“So we hope that the Cambodian government will make a favorable environment for Japanese companies and improve political stability.”

Acleda debuts its credit card

ACLEDA officially launched its first credit card on Friday as Cambodia’s largest bank eyes the country’s rising middle income bracket, president and CEO In Channy said yesterday.
“This is the right time for us to start this Visa credit card product. By 2020, Cambodia will change from the least developing country to a lower middle income country,” he said.
For ACLEDA, it’s a step up from the ATM and debit cards the bank already issues.
By the end of this year, Channy said ACLEDA hopes to have 700 customers using the product, which is still a fraction of the more than 15,000 users of credit cards in the country.
Channy, however, expects a rapid demand for plastic over the next 10 years, and said the ACLEDA card will be more accessible than what’s available in Cambodia.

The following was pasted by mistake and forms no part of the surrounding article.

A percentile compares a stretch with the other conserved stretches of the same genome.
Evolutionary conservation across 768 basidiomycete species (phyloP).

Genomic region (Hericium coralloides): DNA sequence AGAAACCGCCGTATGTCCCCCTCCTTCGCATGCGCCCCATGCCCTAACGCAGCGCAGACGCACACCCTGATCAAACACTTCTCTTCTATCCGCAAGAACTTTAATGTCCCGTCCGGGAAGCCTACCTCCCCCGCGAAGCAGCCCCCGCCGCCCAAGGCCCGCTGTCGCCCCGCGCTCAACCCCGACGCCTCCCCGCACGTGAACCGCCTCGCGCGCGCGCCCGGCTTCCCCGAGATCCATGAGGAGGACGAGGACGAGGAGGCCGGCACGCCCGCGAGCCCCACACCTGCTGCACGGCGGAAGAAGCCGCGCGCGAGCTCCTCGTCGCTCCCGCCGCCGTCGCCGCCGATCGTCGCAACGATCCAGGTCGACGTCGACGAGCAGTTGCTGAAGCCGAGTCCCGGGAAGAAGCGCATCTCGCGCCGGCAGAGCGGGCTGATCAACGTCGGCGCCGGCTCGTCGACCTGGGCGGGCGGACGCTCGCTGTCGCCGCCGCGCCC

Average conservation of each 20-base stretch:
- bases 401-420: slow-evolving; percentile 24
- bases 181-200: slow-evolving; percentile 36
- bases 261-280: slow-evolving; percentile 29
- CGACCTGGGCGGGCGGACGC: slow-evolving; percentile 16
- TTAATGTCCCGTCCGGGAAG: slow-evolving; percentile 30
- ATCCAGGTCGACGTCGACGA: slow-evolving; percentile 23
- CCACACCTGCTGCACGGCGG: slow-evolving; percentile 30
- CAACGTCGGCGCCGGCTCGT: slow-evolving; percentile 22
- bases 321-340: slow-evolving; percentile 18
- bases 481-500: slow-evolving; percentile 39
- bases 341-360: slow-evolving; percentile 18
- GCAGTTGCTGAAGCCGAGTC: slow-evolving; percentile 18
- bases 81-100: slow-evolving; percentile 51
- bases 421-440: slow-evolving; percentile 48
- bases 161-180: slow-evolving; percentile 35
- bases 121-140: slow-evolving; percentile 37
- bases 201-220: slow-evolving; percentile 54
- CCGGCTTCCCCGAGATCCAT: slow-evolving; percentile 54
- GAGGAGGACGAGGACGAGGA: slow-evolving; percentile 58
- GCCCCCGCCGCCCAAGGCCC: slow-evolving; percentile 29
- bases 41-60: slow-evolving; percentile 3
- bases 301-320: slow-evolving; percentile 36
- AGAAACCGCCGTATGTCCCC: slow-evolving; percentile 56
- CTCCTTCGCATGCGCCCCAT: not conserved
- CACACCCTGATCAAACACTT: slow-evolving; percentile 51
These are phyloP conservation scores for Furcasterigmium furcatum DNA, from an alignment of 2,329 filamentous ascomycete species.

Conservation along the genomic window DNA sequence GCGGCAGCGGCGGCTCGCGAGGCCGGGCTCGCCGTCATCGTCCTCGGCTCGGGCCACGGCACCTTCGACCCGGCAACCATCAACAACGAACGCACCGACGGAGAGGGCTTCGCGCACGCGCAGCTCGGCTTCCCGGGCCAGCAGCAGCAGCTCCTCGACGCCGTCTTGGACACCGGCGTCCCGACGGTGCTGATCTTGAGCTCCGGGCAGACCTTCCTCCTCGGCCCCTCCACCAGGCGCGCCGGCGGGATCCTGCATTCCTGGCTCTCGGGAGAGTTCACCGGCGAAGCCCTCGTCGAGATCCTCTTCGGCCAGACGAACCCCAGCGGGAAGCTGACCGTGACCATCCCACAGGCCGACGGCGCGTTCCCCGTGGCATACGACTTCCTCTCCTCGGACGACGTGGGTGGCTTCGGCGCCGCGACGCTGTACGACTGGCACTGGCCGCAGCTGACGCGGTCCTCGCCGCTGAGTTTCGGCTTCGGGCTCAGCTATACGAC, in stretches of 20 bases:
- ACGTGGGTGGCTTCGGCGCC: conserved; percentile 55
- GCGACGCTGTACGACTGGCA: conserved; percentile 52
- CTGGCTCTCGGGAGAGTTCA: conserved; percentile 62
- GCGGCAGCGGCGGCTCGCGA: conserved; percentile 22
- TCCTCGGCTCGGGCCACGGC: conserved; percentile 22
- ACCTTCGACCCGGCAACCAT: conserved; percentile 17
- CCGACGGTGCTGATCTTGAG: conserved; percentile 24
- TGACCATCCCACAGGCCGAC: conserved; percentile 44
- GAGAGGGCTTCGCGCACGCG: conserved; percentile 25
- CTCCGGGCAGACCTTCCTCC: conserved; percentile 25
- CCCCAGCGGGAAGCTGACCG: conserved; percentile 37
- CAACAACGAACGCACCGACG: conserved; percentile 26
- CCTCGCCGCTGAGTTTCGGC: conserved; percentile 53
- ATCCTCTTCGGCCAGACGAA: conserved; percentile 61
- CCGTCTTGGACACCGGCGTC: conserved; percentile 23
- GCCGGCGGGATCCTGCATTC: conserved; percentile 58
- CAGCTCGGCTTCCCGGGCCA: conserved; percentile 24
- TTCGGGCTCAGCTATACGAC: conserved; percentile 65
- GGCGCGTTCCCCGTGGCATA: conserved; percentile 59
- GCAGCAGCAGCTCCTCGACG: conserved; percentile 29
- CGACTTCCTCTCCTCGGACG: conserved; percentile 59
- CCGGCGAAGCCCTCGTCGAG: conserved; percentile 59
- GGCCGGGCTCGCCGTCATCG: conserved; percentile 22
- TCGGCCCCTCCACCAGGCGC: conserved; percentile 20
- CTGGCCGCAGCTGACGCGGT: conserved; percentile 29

“We can go with any client whose income is as much as $200,” he added, referring to conditions for obtaining one of the cards.
Channy is not alone in his assessment of potential growth. Grant Knuckey, chief executive officer of ANZ Royal Bank, said that to describe the credit card market as “nascent” understates Cambodia’s “tiny” number of holders.
“The potential for credit cards is very high in this market given the low current base, the growing wealth of individuals, and the increasing consumerism evident,” he said.
ANZ Royal, according to Knuckey, has the greatest market share of credit card users in the country, with about 25 per cent of the total. Given the risks involved in a developing economy, however, the criteria for ANZ card holders are set high.